This week’s newsletter describes a demo implementation of eltoo and
several discussions related to it, requests comments on limiting the
normal number of LN gossip updates to one per day, and provides our
longest-to-date list of notable changes to popular Bitcoin
None this week.
Eltoo sample implementation and discussion: on the
Lightning-Dev mailing list, Richard Myers posted a link
to a sample implementation of an eltoo payment flow between nodes on a
custom signet. Eltoo is a proposal to replace LN’s current
LN-penalty enforcement layer with a new layer named LN-eltoo.
LN-penalty prevents counterparty theft by giving nodes the ability to
financially penalize a counterparty that attempts to publish an old
channel state onchain. LN-eltoo accomplish the same goal by giving the
later states the ability to spend funds from earlier states within a
certain period of time—eliminating the need for a penalty, simplifying
many aspects of the protocol, and reducing
the complexity of many proposed protocol enhancements. Myers’s sample
implementation works by using the Bitcoin Core functional test
framework to simulate payments in an eltoo payment channel.
This led to a discussion (1, 2) of
whether using miniscript would help make LN “more future-proof
and extensible than directly using Bitcoin Script.”
It also led to eltoo co-author Christian Decker writing a
summary of why he thinks eltoo is especially
valuable in providing a clean separation of protocol layers. For
example, by making state changes in eltoo similar to state changes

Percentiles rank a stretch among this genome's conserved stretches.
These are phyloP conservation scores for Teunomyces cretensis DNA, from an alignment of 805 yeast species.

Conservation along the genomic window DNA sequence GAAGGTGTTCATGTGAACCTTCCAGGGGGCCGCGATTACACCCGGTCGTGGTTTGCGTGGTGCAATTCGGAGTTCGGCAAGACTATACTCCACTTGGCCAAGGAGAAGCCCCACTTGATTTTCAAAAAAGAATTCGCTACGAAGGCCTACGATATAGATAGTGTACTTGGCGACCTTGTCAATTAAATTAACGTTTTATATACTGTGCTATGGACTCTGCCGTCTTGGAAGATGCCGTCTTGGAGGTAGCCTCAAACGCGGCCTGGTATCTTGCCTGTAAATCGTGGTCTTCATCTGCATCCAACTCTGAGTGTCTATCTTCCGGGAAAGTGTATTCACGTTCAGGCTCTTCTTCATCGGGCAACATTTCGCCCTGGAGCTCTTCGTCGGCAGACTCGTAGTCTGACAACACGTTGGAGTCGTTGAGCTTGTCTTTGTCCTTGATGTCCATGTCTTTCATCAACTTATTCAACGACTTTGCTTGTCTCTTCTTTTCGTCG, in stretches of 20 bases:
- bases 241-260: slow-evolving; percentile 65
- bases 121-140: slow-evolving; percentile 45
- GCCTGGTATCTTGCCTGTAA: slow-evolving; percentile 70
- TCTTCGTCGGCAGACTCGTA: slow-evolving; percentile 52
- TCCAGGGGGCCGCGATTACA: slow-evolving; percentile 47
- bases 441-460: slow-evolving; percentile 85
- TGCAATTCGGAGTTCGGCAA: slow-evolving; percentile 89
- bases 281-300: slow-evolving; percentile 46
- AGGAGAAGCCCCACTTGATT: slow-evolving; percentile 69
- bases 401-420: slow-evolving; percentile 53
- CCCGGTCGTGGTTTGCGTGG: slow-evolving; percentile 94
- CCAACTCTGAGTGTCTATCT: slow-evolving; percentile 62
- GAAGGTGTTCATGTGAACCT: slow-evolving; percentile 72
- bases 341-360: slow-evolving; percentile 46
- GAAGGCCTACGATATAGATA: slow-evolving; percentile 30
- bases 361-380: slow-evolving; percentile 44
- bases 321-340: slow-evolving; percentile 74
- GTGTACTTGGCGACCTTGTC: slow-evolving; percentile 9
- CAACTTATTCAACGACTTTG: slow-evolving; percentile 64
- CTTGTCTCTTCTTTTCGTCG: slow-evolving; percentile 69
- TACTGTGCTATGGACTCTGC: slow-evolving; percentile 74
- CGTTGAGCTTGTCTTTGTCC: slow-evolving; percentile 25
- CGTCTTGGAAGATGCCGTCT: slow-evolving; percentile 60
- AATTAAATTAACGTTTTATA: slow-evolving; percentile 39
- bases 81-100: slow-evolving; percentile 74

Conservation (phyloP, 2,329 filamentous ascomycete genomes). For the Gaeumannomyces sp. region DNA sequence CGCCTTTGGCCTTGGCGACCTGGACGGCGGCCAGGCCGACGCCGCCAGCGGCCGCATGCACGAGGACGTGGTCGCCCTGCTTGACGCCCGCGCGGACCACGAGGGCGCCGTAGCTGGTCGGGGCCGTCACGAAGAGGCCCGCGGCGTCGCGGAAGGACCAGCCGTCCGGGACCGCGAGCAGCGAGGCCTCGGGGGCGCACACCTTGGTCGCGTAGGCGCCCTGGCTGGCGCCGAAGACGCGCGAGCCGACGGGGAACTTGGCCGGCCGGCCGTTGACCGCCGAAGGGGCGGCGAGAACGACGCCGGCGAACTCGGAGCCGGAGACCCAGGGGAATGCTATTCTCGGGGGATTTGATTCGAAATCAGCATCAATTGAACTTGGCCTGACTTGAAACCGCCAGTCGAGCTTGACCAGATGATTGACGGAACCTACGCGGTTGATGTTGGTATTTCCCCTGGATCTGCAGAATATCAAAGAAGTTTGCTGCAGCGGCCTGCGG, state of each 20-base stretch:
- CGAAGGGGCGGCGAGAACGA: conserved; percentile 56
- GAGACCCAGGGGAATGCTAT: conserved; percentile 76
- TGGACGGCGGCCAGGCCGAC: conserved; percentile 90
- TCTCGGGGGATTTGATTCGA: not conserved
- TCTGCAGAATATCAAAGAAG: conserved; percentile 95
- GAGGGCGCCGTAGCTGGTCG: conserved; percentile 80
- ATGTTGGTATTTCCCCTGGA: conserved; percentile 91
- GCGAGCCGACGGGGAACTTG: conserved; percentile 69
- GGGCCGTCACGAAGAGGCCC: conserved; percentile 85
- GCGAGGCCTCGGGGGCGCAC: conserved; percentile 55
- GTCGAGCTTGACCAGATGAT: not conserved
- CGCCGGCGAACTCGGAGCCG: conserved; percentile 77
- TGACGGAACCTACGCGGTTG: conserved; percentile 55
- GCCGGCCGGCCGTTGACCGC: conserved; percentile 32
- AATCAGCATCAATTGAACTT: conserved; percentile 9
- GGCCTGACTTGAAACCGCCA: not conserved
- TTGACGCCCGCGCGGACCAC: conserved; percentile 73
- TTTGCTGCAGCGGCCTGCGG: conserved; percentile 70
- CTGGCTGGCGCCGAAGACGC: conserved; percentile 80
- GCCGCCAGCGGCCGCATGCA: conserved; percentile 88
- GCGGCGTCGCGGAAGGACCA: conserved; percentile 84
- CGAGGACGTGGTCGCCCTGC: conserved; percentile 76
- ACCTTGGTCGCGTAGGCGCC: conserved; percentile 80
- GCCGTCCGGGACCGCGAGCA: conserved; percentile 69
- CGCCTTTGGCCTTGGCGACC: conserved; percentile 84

in Bitcoin, this would allow tools and contract protocols built for
regular Bitcoin transactions (state changes) to be easily reused
within payment channels.
Request for comments on limiting LN gossip updates to once per
day: Rusty Russell posted to the Lightning-Dev
mailing list his plan to limit the number of gossip updates
C-Lightning will accept to one per day normally. By his calculations
based on the current network characteristics, this should limit the
amount of bandwidth used for gossip updates to about 12 MB per day,
making it easier to use LN on slow devices (like single-board
computers) and low-bandwidth network connections. He requests
feedback from anyone who thinks that will cause a problem for users of
any current implementation.
Bitcoin Core #16185 updates the gettransaction RPC with a new parameter
decode. If set to True, a decoded field will be added to the RPC
output containing a version of the transaction decoded into JSON fields
(the same format used when requesting verbose output with the
Bitcoin Core #15759 increases the number of outbound connections
the node will make from 8 to 10. The two new connections will only be
used to announce and relay new blocks; they won’t announce or relay
unconfirmed transactions or addr peer-discovery messages. Only
announcing blocks minimizes the bandwidth and memory overhead of the
new connections and makes it much more difficult for an adversary to map
the connections between nodes. An adversary that can map all of a node’s
connections can attack that node, either by identifying which transactions
originate from that node (a privacy leak) or by isolating the node from
the rest of the network (potentially making theft of funds from the node
possible). For details on how an adversary could potentially attack a node
in this way, see the TxProbe paper.
Bitcoin Core #15450 allows users to create new wallets for